Engineering and technology giant Siemens ended 2004 in robust shape – thanks to strong performances from some of its traditional industrial divisions.
The German group, which employs about 18,000 people in the UK, said its operations in areas such as automation and drives had delivered solid growth, offsetting problems in its mobile phones and transportation businesses.
Siemens’ operating profit for the year to September came in a whisker under e5bn (£3.5bn), a rise of 16 per cent on its 2003 level. Sales were three per cent higher at e75.1bn.
Chief executive Heinrich von Pierer said 10 out of 13 operational divisions within Siemens had increased profits this year, with the ‘lion’s share’ of group earnings coming from automation and drives, medical systems and power generation.
The company said automation and drives ‘exemplified the success of Siemens’ profit and growth initiative in 2004.’ Its profit margins improved due to increased productivity and higher use of capacity.
The division saw strong demand internationally, with a 25 per cent growth in the Asia-Pacific region. Siemens’ industrial solutions and services division also had a good year, with sales up seven per cent and orders 10 per cent higher at e4.4bn.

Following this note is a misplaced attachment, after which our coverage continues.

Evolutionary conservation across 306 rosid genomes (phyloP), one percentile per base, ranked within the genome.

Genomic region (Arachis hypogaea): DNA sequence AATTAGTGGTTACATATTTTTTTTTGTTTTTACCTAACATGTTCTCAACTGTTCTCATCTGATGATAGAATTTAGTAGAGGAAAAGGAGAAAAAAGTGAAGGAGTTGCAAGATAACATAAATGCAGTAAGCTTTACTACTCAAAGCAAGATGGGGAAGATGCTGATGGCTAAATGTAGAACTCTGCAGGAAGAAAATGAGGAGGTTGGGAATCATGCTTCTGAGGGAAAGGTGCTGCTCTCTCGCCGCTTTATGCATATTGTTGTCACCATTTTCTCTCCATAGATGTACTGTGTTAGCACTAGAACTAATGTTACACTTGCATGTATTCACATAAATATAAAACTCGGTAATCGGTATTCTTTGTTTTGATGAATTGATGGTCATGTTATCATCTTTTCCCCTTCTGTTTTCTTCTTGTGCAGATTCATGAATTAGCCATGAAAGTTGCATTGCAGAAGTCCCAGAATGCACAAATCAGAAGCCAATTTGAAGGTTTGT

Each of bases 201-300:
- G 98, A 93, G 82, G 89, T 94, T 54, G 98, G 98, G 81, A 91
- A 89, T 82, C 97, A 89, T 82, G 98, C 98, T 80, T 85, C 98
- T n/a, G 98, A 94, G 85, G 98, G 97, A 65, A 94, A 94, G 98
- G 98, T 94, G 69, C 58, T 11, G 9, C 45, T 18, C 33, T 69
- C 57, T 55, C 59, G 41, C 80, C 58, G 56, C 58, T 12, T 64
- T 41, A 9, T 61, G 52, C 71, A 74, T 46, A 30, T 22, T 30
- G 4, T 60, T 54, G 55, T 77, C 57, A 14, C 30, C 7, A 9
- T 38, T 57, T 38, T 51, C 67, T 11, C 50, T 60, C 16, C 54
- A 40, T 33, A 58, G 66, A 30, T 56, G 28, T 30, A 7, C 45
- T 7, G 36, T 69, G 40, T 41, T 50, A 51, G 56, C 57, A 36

Power generation increased its order level by 27 per cent, partly thanks to the inclusion of industrial turbine businesses acquired in the second half of 2003. Power transmission and distribution also saw a rise in orders, with growth in Europe and Asia-Pacific particularly strong.
Improvements in its automotive division and a continued strong performance by Siemens Medical completed the good news for the majority of the group’s operations.
The garden was not completely rosy for Siemens, however, with problems afflicting its mobile phones and transportation units.
Fierce competition in the handset market pushed down the price of mobiles, hitting profitability. Siemens’ new 65 series of handsets also suffered a technical glitch, delaying their introduction until the problem could be ironed out and contributing to a e152m loss for the mobile phones division.
Transportation was also afflicted by technical problems to the Combino light rail-car programme. The company said solutions have now been identified and are being implemented.
The transportation unit also faced a general slowdown in demand for rail systems, particularly in Germany, adding up to a loss of e434m. Pierer, who is stepping down as chief executive in January, told shareholders that the specific issues in transportation and mobile phones would be addressed.
‘We are also pursuing further operational improvements at our groups, given that factors such as a weakening US dollar and rising commodity prices may make the macroeconomic environment more challenging,’ he said.